Briefing from ROAPE Volume 10 Number 26
Recent Trends in Foreign Investment/Uneven Dev in Sudan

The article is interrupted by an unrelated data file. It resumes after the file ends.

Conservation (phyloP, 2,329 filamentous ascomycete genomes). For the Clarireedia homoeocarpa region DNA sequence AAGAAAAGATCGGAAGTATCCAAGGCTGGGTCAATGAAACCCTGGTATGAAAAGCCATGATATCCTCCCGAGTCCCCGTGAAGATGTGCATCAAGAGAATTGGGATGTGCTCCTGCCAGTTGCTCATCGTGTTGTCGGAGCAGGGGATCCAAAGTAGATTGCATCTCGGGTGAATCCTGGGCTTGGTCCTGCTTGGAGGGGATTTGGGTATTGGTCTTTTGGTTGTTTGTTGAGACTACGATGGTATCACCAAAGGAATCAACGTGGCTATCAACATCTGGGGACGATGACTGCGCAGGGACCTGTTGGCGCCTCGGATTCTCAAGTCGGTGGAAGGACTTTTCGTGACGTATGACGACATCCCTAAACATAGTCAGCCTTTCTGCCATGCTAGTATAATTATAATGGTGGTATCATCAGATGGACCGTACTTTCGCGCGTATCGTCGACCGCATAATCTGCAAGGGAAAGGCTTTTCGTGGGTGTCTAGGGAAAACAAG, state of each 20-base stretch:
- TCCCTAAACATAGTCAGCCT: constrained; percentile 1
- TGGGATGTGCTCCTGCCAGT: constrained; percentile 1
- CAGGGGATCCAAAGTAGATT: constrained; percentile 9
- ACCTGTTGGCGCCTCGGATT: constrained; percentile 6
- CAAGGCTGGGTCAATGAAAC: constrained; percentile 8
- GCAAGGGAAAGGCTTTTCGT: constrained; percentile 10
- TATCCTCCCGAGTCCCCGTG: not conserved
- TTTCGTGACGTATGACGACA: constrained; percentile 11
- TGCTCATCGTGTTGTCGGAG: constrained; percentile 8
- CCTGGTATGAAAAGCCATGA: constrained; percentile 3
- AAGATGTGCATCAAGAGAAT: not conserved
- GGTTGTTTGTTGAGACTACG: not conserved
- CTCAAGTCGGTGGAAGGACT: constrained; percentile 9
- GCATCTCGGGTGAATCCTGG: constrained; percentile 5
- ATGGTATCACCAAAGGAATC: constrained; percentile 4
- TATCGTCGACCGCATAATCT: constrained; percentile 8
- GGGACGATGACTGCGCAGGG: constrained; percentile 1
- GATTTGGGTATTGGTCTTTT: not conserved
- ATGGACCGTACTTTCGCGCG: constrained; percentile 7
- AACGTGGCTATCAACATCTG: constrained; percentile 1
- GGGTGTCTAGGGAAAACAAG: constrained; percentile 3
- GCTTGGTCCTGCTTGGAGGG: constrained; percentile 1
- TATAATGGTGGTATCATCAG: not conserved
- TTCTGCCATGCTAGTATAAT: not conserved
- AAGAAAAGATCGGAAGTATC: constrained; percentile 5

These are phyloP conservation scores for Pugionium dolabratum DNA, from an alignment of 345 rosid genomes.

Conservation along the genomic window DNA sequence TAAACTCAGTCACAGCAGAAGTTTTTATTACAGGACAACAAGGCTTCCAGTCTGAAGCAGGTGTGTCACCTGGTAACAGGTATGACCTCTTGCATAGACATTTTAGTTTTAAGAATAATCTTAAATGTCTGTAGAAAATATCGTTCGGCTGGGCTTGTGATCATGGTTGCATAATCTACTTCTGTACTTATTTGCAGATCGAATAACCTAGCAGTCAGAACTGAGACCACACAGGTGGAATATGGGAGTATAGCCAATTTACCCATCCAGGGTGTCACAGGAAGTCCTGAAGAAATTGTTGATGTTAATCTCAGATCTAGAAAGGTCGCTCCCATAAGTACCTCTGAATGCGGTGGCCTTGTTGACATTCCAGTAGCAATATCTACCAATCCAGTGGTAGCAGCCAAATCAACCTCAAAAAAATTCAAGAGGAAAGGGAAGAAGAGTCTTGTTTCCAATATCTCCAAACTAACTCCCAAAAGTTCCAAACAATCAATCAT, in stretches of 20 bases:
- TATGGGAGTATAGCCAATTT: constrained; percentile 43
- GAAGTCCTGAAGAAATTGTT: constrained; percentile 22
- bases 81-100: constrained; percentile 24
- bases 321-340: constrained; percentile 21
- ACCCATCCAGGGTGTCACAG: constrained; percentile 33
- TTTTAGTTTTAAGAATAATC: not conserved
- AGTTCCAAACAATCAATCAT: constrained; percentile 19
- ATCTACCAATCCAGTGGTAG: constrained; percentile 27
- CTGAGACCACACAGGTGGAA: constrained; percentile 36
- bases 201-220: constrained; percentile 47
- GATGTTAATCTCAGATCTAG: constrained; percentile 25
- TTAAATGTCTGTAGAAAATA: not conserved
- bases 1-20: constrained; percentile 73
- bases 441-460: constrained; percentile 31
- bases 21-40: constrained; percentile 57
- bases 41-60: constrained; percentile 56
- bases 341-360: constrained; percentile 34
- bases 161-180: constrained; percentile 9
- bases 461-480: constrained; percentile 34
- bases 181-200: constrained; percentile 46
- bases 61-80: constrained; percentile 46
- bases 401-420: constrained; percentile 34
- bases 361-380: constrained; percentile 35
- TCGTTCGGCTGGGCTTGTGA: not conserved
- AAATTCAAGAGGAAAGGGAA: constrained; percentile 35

The process of uneven development imposed by British colonialism, through which only three regions of Sudan - the Gezira Scheme, Khartoum, and the Blue Nile Province - underwent any major economic development, has been extended and deepened by the subsequent penetration of foreign investment capital. The reason for this phenomenon is crystal clear. Both British colonialism and more recent foreign capital share one primary objective: a high return on investment; British manufacturers wanted cheap cotton, and the oil rich Arab states now want cheap food. This is the economic reality behind the oft-quoted reference to Sudan as ‘breadbasket of the Arab World’ . Most significant in this respect is the massive Kuwaiti and Saudi financing of development projects employing Western firms and technicians. These projects include large irrigation schemes like Rahad and Khashm al Girba, and the construction of the Jonglei Canal, designed to by-pass the Sudd and thereby increase the River Nile flow. These, and other developments such as Kenana Sugar (involving the British firm Lonrho), the one million acre commercial cattle farm being developed by AZL International (a subsidiary of the Arizona, Colorado Land and Cattle Company), the mechanised farming project in the Damazine area, the Western Savannah Development Scheme, the IDA financed New Halfa agricultural rehabilitation scheme, and many other smaller projects, will undoubtedly integrate many more peasants into capitalist property relations, extend agricultural wage-labour, and tend to even out the existing differential rates of pay within the economically advanced agricultural sectors.